Inflammation Stocks List

Recent Signals

Date Stock Signal Type
2020-01-28 ATBPF Non-ADX 1,2,3,4 Bullish Bullish Swing Setup
2020-01-28 ATBPF Fell Below 20 DMA Bearish
2020-01-28 ATHJF Narrow Range Bar Range Contraction
2020-01-28 ENDV Upper Bollinger Band Walk Strength
2020-01-28 ENDV New 52 Week Closing High Bullish
2020-01-28 ENDV Shooting Star Candlestick Bearish
2020-01-28 ENDV Wide Range Bar Range Expansion
2020-01-28 ENDV New 52 Week High Strength
2020-01-28 ENDV Expansion Breakout Bullish Swing Setup
2020-01-28 ETST Non-ADX 1,2,3,4 Bearish Bearish Swing Setup
2020-01-28 ETST Narrow Range Bar Range Contraction
2020-01-28 ETST Calm After Storm Range Contraction
2020-01-28 MFST Bollinger Band Squeeze Range Contraction
2020-01-28 MFST Narrow Range Bar Range Contraction
2020-01-28 MFST Volume Surge Other
2020-01-28 MFST Fell Below 20 DMA Bearish
2020-01-28 MFST Expansion Breakdown Bearish Swing Setup
2020-01-28 TLTFF Stochastic Reached Oversold Weakness
2020-01-28 TLTFF Lizard Bullish Bullish Day Trade Setup
2020-01-28 TLTFF Hammer Candlestick Bullish
2020-01-28 TLTFF 50 DMA Support Bullish
2020-01-28 TLTFF Non-ADX 1,2,3,4 Bullish Bullish Swing Setup

Inflammation (from Latin: inflammatio) is part of the complex biological response of body tissues to harmful stimuli, such as pathogens, damaged cells, or irritants, and is a protective response involving immune cells, blood vessels, and molecular mediators. The function of inflammation is to eliminate the initial cause of cell injury, clear out necrotic cells and tissues damaged from the original insult and the inflammatory process, and initiate tissue repair.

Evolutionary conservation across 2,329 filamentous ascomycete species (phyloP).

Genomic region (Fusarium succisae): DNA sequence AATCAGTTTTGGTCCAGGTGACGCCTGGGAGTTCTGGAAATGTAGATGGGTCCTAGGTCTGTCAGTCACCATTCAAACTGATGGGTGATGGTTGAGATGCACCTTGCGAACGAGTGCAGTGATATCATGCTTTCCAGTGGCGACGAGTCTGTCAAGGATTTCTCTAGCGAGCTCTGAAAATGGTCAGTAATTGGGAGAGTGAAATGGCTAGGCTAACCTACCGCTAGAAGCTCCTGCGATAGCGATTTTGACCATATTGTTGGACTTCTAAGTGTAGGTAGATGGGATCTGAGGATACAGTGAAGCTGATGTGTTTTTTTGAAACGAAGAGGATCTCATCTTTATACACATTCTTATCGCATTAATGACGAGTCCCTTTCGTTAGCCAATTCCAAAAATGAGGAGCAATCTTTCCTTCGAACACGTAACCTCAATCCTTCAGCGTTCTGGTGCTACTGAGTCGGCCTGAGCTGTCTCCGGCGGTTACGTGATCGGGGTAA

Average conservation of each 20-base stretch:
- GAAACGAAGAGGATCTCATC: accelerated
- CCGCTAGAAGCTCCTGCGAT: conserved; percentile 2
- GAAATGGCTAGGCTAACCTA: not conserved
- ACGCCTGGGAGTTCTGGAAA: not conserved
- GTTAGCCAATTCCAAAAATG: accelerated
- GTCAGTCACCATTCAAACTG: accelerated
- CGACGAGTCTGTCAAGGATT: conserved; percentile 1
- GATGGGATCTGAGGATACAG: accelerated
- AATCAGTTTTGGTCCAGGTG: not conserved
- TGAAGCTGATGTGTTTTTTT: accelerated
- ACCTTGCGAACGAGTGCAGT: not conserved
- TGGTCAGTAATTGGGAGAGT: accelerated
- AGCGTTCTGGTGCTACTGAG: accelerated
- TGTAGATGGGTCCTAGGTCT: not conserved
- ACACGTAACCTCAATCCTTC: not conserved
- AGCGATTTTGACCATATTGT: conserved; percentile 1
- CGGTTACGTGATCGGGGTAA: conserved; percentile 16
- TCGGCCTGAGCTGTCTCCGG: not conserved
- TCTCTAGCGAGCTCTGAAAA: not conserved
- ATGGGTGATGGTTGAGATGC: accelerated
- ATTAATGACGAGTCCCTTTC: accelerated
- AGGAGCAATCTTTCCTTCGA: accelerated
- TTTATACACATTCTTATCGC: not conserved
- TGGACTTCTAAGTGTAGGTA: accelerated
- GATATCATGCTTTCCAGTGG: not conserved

The five classical signs of inflammation are heat, pain, redness, swelling, and loss of function (Latin calor, dolor, rubor, tumor, and functio laesa).[1] Inflammation is a generic response, and therefore it is considered as a mechanism of innate immunity, as compared to adaptive immunity, which is specific for each pathogen. Too little inflammation could lead to progressive tissue destruction by the harmful stimulus (e.g. bacteria) and compromise the survival of the organism. In contrast, chronic inflammation may lead to a host of diseases, such as hay fever, periodontitis, atherosclerosis, rheumatoid arthritis, and even cancer (e.g., gallbladder carcinoma). Inflammation is therefore normally closely regulated by the body.
Inflammation can be classified as either acute or chronic. Acute inflammation is the initial response of the body to harmful stimuli and is achieved by the increased movement of plasma and leukocytes (especially granulocytes) from the blood into the injured tissues. A series of biochemical events propagates and matures the inflammatory response, involving the local vascular system, the immune system, and various cells within the injured tissue. Prolonged inflammation, known as chronic inflammation, leads to a progressive shift in the type of cells present at the site of inflammation, such as mononuclear cells, and is characterized by simultaneous destruction and healing of the tissue from the inflammatory process.
Inflammation is not a synonym for infection. Infection describes the interaction between the action of microbial invasion and the reaction of the body's inflammatory response—the two components are considered together when discussing an infection, and the word is used to imply a microbial invasive cause for the observed inflammatory reaction. Inflammation on the other hand describes purely the body's immunovascular response, whatever the cause may be. But because of how often the two are correlated, words ending in the suffix -itis (which refers to inflammation) are sometimes informally described as referring to infection. For example, the word urethritis strictly means only "urethral inflammation", but clinical health care providers usually discuss urethritis as a urethral infection because urethral microbial invasion is the most common cause of urethritis.
It is useful to differentiate inflammation and infection because there are typical situations in pathology and medical diagnosis where inflammation is not driven by microbial invasion – for example, atherosclerosis, trauma, ischemia, and autoimmune diseases including type III hypersensitivity. Conversely, there is pathology where microbial invasion does not cause the classic inflammatory response – for example, parasitosis or eosinophilia.

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